2021 Stockholm Open Day One: Felix Auboeck Nails 3:44.51 400 FR, Now World #3

2021 Swim Open Stockholm

The 2021 Swim Open Stockholm kicked off in host nation Sweden on Thursday, with swimmers from multiple European nations traveling to Stockholm to get jabs at Olympic qualifying standards and season bests. Highlighting the evening was Austrian Felix Auboeck, who improved from a 3:48.04 season best to a 3:44.51 to win the Stockholm final. Placing second in a sub-3:50 effort was Denmark’s Anton Ipsen (3:49.90).

Auboeck shaved 3.53s from his season best set at the 2021 Manchester International Meet this past winter. That time not only ranks 3rd in the world this season but also dips under the FINA Olympic A cut of 3:46.78. Auboeck’s time this evening flirted with his lifetime best and Austrian national record of 3:44.19 from the 2017 World Championships. At the 4 Nations Meet in late July 2020, Auboeck swam a 3:45.00. He then followed up at the 2020 Austrian Championships in August with a 3:45.60.

2020-2021 LCM Men 400 Free

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Winning the women’s 200 free was Czech Barbora Seemanova, stopping the clock at 1:57.76. Seemanova has already swum under the FINA Olympic A cut of 1:57.28 at the 2020 Uzbekistan Open Swimming Championships, where she set her season best of 1:56.96. The rest of the top six swimmers all swam under the B cut of 2:00.80.

Finishing 2-3 for Israel were teen sensation Anastasia Gorbenko (1:58.99) and Andi Murez (1:59.01). Gorbenko’s time was also good enough for a new Israeli national record while Murez is now the 2nd-fastest in Israeli history. Also breaking the 2:00 barrier were Belgian Valentine Dumont (1:59.21) and German Reva Foos (1:59.26). Finishing in sixth place was Julia Hassler at 2:00.56, which set a new Liechtenstein national record.

Into the women’s 50 back, Austrian Caroline Pilhatsch touched out American Linnea Mack by one one-hundredth 28.02 to 28.03. Both swimmers now rank 7th and 8th respectively in the world this season. Pilhatsch holds the Austrian national record at 27.77 from the 2019 World Championships. Mack’s lifetime best also moves her up to 15th all-time in US history. Denmark’s Julie Jensen placed third at 28.15, now 16th in the world. Finland’s Mimosa Jallow placed fourth at 28.17, just 0.01s over her season best of 28.16 from the 2021 Latvian Open, which ranks 17th in the world.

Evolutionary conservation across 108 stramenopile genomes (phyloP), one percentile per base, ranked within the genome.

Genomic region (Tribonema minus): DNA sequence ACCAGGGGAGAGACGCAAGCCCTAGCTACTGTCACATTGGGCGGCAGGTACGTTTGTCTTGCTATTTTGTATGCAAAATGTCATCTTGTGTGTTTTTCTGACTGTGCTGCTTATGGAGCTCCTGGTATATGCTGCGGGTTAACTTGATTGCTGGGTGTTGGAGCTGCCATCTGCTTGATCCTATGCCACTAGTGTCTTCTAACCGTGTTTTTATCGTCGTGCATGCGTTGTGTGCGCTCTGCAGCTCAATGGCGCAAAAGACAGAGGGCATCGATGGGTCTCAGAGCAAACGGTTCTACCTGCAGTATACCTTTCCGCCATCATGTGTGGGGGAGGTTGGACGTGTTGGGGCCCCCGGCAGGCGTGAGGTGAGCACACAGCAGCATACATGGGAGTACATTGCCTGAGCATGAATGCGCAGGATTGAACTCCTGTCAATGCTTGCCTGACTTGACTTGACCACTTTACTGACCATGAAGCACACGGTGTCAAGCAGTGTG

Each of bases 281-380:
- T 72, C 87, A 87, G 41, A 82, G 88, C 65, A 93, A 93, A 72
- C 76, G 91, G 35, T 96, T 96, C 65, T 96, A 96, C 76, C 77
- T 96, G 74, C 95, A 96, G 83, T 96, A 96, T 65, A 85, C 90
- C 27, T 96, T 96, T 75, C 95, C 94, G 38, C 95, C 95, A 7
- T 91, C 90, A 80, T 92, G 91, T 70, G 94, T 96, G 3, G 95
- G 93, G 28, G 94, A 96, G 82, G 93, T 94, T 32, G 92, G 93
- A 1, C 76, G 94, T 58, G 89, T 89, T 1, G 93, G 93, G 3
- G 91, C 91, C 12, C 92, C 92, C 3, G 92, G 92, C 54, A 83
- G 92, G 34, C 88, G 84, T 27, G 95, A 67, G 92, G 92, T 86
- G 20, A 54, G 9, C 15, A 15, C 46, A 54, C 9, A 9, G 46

The women’s 1500 free featured Austrian Marlene Kahler setting the national record at 16:21.52, as well as touching out German Lea Boy (16:21.56) by 0.04s. Both swimmers were under the FINA Olympic A cut of 16:32.04.

Combining for a 3:43.22 in the men’s 400 medley relay were Swedish countrymen Gustav Henriksen (57.46), Johannes Skagius (1:01.47), Oskar Hoff (54.73), and Robin Hansson (50.06). For the women’s 400 medley relay, Sweden and Finland were neck-and-neck throughout all four legs of the relay. At the finish, it was Sweden who took the win over Finland 4:03.30 to 4:03.49 by 0.19s.

Sweden Finland
Swimmer Split Relay Split Relay Split Swimmer Split
Hanna Rosvall 1:02.56 1:02.56 1:01.89 Mimosa Jallow 1:01.89
Sophie Hansson 1:06.02 2:08.58 2:08.39 Ida Hulkko 1:06.50
Sara Junevik 1:00.06 3:08.64 3:08.72 Laura Lahtinen 1:00.33
Michelle Coleman 54.66 4:03.30 4:03.49 Fanny Teijonsalo 54.77
4:03.30 4:03.49

More Day One Highlights:

  • German Marius Kusch won the 50 fly with a 23.58, which ranks within the top-25 times in the world. Placing second was Israeli Meiron Cheruti at 23.62while Swede Oskar Hoff hit third at 23.86. Fellow German Marco Koch won the 200 breast at 2:10.95, finishing a second ahead of Austrian Christopher Rothbauer (2:11.53) and Estonian Martin Allikvee (2:11.56).
  • Danish native Emilie Beckmann won the 50 fly in a 25.62, which was just off her World No. 3 season best of 25.50 from the 2020 Rotterdam Qualification Meet. Swedish teammates Louise Hansson (25.84) and Michelle Coleman (26.05) rounded out the top three swimmers.
  • Israeli Yakov Toumarkin was the only sub-2:00 time in the men’s 200 back, touching in at 1:59.95. Czech Tomas Ludvik finished in second at 2:00.43 while Czech teammate Jan Cejka took third at 2:00.51.

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3 years ago

Hansson’s 1:06.0 relay split is world class

Reply to  Austinpoolboy
3 years ago

Yes! She needs 1:06.8 to meet Sweden’s qualification time, fingers crossed she does.

3 years ago

Seeing a meet in Stockholm without the name Sjöstrom attached to it feels off.

3 years ago

Great swim! Tapered? It would make sense swimming at Lboro with all his teammates tapering for British trials next week.

3 years ago

Nice!! Go Blue

About Nick Pecoraro

Nick Pecoraro

Nick has had the passion for swimming since his first dive in the water in middle school, immediately falling for breaststroke. Nick had expanded to IM events in his late teens, helping foster a short, but memorable NCAA Div III swim experience at Calvin University. While working on his B.A. …

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